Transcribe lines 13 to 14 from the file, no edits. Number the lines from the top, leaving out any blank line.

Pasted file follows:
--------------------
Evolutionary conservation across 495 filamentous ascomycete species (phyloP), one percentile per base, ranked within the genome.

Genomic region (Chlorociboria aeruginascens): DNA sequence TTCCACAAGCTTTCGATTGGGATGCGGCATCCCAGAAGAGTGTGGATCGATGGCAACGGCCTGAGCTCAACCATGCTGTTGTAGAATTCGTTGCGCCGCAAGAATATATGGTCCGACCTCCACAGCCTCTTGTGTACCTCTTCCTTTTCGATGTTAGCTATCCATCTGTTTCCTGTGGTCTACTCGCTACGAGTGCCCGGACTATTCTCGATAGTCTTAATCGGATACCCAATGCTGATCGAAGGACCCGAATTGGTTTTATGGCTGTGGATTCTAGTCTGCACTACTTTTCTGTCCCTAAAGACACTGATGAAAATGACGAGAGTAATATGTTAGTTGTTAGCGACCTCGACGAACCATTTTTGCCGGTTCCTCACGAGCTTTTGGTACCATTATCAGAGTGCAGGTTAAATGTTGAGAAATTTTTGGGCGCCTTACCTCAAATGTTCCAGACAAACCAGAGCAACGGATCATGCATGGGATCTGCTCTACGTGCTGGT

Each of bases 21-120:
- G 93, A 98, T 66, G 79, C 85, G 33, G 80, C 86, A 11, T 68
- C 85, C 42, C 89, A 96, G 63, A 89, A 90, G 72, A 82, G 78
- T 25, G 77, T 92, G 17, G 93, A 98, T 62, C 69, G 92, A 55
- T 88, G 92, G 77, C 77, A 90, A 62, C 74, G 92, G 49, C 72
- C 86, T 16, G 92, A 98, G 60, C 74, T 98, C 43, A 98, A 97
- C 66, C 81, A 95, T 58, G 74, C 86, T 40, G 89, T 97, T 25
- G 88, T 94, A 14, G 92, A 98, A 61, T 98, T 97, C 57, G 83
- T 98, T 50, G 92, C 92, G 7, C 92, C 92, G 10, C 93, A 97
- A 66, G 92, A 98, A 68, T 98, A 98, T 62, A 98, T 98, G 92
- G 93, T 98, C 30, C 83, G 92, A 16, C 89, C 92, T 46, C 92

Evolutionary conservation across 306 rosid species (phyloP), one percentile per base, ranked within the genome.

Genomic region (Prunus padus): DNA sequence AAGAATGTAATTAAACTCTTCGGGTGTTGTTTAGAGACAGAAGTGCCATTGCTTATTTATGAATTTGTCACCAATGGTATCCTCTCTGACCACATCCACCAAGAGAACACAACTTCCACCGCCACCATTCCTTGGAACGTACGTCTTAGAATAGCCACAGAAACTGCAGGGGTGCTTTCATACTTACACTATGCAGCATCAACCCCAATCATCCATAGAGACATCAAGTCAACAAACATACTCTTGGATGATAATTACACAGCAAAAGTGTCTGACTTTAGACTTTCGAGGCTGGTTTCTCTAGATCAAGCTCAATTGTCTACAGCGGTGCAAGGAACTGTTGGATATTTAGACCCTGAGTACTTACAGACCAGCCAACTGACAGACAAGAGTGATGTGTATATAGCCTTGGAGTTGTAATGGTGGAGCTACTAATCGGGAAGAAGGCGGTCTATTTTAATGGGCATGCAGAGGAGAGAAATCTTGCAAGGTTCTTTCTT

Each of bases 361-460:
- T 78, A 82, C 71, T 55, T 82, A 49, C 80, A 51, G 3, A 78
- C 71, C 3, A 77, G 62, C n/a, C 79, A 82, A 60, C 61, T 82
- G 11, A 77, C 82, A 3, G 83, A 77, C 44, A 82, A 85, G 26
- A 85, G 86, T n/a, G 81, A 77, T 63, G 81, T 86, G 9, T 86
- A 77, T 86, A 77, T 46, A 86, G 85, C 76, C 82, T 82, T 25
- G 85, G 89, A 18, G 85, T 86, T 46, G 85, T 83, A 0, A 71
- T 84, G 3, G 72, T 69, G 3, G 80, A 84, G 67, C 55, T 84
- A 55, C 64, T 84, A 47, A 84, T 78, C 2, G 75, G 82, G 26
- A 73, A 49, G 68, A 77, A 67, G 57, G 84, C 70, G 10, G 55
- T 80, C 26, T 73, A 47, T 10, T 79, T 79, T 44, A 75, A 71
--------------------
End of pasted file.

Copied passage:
- G 93, T 98, C 30, C 83, G 92, A 16, C 89, C 92, T 46, C 92

Evolutionary conservation across 306 rosid species (phyloP), one percentile per base, ranked within the genome.